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CFOs Prioritise Business Visibility to Rebuild Their Business in a Post-Covid World

Untitled design 46 - Global Banking | Finance

By Curt Anderson, CFO, Icertis

As countries continue to ease lockdown restrictions and the business world starts to return to a new normality, financial health and resilience are becoming ever-more critical imperatives for CFOs. Maintaining a company’s financial strength, however, requires one to focus on more than balance sheets and profit and loss statements.  Today’s CFO must optimize cash flow, minimise business risk and focus on customer health in a more demanding and higher stakes environment.

The impact of external events on the bottom line – from supply chain failures to shifts in demand – is weighing especially heavily on CFOs’ minds. Many are preparing for the worst, with more than half (53%) of CFOs worldwide, anticipating a significant impact on their bottom line as a result of the crisis according to a recent PwC survey.

As such, CFOs are proactively engaging with other areas of their organisations to meet the changing demands on their role. In this time of crisis, CFOs work even more closely with peers from across their organizations to make critical strategic decisions with speed and confidence – this requires access to key operational and business relationship information.

This movement for collaboration is especially evident on the sales side of a business. While sales cycles have always been a concern for the CFO, the global pandemic has made close-knit collaboration with sales teams a top priority for finance leaders looking to improve cash flow and project their company’s financial and risk positions.

In a similar way, CFOs are also increasingly focused on supply management – especially since global supply chains have been significantly disrupted. At the beginning of the current crisis, for example, we saw global trade stall and capacity in key trade lanes reduced as border controls tightened and factory workers around the world were sent home. Organisations in automotive, distribution, engineering, energy production, healthcare, manufacturing, pharmaceuticals, retail, and telecom were all left short of key goods and materials.  Supply chain disruption drives up revenue and cost and can severely damage customer relationships and increase business risk. To regain lost revenue, quickly developing alternative sourcing options or adjusting contractual terms can be the difference between survival or failure. Spotting these opportunities and finding value in the supply chain, however, requires real-time visibility.

Technology is key these efforts, and CFOs are taking a vested interest in digital solutions that can give them business oversight of income and spending. The PwC survey reveals that 48% of CFOs are looking at accelerating automation and other new ways of working. With a real-time view of data across key departments and processes, CFOs will be better positioned to juggle the act of having to be operational, strategic, compliant and innovative all at the same time.

One area that has emerged as needing critical focus in the enterprise is contract management. Within contracting, having visibility of contractual terms is a key part of being able to see the big picture when it comes to the ability to understand contractual commitments and make intelligent decisions based on that data.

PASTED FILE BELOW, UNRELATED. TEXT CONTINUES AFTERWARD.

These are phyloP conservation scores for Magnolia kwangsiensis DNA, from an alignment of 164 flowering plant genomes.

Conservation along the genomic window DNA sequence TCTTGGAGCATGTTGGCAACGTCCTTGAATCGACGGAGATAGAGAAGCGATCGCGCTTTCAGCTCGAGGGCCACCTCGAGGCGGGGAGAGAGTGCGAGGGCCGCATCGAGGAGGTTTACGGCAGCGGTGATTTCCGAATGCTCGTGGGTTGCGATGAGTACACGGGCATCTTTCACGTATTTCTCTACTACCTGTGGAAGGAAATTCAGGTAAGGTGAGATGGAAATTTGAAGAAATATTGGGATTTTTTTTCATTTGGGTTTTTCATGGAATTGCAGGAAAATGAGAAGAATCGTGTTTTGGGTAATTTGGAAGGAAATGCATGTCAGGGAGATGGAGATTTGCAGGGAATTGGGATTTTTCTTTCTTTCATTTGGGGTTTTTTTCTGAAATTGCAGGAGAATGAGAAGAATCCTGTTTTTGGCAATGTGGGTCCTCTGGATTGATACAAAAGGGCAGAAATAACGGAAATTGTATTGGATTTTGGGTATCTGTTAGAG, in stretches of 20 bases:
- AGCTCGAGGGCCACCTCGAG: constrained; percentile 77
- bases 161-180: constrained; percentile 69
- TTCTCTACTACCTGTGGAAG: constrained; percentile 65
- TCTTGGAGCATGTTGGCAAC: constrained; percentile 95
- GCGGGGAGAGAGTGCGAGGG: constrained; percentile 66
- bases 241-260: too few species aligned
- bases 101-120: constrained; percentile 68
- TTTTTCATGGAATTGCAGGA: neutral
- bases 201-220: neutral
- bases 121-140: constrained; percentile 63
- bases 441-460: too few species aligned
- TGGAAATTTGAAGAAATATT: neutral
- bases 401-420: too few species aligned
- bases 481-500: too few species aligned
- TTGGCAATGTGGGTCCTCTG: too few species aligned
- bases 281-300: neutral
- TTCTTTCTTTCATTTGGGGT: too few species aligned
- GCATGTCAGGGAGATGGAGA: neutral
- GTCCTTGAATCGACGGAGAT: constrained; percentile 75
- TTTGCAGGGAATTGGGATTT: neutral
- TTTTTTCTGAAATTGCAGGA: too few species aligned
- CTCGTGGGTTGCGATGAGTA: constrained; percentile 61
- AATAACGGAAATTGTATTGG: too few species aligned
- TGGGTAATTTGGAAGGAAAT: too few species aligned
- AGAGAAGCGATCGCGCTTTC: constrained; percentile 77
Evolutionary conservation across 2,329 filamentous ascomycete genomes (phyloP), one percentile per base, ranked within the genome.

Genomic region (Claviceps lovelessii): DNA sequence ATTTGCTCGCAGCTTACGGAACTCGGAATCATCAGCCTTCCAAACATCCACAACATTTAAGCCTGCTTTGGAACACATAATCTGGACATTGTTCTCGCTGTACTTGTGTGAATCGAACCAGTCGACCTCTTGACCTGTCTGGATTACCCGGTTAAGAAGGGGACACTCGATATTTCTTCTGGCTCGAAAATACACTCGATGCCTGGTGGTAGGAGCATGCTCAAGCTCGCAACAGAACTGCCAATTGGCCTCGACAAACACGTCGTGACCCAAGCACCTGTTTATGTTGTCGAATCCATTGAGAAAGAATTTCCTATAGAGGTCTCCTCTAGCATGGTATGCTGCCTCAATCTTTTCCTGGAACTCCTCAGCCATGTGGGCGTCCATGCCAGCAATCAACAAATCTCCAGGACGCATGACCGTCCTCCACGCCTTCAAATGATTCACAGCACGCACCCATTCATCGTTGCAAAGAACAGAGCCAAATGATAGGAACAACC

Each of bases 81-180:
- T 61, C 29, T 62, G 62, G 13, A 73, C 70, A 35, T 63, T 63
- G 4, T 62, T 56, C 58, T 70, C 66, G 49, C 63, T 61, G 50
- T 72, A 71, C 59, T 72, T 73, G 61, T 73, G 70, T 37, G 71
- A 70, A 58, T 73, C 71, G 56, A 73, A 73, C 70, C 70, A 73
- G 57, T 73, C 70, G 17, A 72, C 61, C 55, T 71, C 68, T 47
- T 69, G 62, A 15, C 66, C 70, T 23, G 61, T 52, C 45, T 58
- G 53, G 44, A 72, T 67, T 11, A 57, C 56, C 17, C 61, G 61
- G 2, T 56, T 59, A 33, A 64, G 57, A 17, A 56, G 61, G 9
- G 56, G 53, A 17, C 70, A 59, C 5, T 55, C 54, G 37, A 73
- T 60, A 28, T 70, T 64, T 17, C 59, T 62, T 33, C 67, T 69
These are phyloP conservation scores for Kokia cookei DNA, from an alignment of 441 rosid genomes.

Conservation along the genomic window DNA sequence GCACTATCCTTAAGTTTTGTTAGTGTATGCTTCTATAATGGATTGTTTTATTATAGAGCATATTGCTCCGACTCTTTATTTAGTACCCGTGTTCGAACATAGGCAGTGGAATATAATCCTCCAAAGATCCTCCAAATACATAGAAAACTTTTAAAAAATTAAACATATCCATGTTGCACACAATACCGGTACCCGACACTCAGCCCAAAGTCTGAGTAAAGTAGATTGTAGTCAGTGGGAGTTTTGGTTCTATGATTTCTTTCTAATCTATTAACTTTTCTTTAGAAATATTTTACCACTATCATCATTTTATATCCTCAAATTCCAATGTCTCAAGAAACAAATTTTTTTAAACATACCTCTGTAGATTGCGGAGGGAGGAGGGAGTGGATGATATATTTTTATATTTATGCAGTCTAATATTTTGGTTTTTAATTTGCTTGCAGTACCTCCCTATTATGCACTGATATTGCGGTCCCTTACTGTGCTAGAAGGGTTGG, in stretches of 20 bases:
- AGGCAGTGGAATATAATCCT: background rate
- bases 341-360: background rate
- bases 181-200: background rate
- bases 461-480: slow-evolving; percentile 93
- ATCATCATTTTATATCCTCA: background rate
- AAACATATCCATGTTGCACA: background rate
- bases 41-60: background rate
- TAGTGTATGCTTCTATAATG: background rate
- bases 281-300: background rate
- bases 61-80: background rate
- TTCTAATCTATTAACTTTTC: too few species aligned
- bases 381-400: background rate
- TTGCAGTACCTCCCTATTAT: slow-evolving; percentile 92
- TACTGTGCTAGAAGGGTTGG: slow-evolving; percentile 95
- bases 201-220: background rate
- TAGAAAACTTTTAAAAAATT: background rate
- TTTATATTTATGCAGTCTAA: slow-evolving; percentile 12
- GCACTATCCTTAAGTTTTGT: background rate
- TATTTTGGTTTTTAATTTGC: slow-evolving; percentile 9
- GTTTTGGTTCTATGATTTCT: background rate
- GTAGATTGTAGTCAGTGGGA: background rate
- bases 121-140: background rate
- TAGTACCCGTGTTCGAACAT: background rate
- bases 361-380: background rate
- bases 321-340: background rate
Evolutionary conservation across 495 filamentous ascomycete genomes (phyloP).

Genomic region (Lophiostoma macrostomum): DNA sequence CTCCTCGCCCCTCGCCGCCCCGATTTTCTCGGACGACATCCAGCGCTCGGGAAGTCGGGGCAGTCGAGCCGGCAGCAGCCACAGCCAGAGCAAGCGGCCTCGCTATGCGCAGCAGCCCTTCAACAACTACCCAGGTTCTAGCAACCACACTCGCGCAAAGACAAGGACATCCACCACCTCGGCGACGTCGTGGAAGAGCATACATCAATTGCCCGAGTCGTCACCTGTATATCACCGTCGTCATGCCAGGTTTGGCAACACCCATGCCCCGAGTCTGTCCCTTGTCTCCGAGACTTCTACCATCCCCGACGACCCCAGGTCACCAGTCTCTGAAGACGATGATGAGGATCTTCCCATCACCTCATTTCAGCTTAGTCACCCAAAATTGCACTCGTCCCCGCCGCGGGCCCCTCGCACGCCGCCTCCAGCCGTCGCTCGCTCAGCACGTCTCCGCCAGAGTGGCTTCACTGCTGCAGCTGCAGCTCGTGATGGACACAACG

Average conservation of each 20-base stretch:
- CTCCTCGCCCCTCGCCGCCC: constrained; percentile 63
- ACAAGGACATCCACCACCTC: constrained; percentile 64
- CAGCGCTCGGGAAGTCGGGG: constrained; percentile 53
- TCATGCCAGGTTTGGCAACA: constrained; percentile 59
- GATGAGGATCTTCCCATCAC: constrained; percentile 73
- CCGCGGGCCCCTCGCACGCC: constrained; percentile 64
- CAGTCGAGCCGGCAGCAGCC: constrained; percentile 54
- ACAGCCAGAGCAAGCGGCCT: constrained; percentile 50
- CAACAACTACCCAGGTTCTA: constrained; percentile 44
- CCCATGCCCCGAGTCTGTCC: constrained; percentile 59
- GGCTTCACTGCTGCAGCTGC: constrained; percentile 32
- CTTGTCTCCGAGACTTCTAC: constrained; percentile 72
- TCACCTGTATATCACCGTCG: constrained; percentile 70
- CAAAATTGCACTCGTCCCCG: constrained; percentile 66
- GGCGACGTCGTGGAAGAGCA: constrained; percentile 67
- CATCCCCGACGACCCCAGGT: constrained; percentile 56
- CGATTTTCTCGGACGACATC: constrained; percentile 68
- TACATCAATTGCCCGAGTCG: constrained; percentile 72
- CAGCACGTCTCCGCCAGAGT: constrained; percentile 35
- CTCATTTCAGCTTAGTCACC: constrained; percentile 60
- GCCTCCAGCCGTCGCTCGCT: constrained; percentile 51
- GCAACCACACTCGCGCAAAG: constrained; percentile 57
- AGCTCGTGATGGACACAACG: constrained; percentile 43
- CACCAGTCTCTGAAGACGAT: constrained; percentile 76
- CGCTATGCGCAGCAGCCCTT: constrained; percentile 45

In a complex and rapidly evolving environment, like with the current pandemic, it’s essential that the CFO can quickly understand their company’s contractual rights and obligations. In such an environment, both new opportunities and new needs will inevitably emerge. Being able to introduce new suppliers quickly and sign expanded agreements with existing suppliers is essential for business continuity. A company may, for example, need to shift the supply source for critical materials to new vendors and geographies to mitigate inventory and revenue risk or may require a large volume of PPE to enable staff to return to work. Similarly, a CFO may wish to understand contract rights in situations where customers are cancelling deliveries or where the business wants to cancel its own orders from suppliers.

Contract negotiations are critical too. At a time when every pound or dollar counts, driving intelligence into the contract negotiation process is critical. CFOs who can spot trends in negotiation terms and identify key contract levers that enable teams to win deals more quickly and give the company an edge in a challenging environment. This improved visibility can also help to identify contract terms that negatively impact short-term cash flow and ensure those terms are not used in contracts moving forward.

With full contract visibility, the CFO can use any insights into the rights, obligations and risks in its contracts and suppliers to better manage is profits and cash flows.   Visibility is also critical to being able to communicate performance and risks with leadership teams, boards and investors. This information enables the company to act more confidently as it reacts to shifting market conditions.

Organisations and CFOs that invested early in enterprise contract management systems have been able to more quickly adapt and mitigate business risk during this pandemic and are enjoying a competitive advantage as a result.  The ability to access and evaluate large amounts of critical performance and risk information across thousands of contacts and relationships and use that information to drive business automation is becoming a key initiative for CFOs in every industry.

Global Banking & Finance Review


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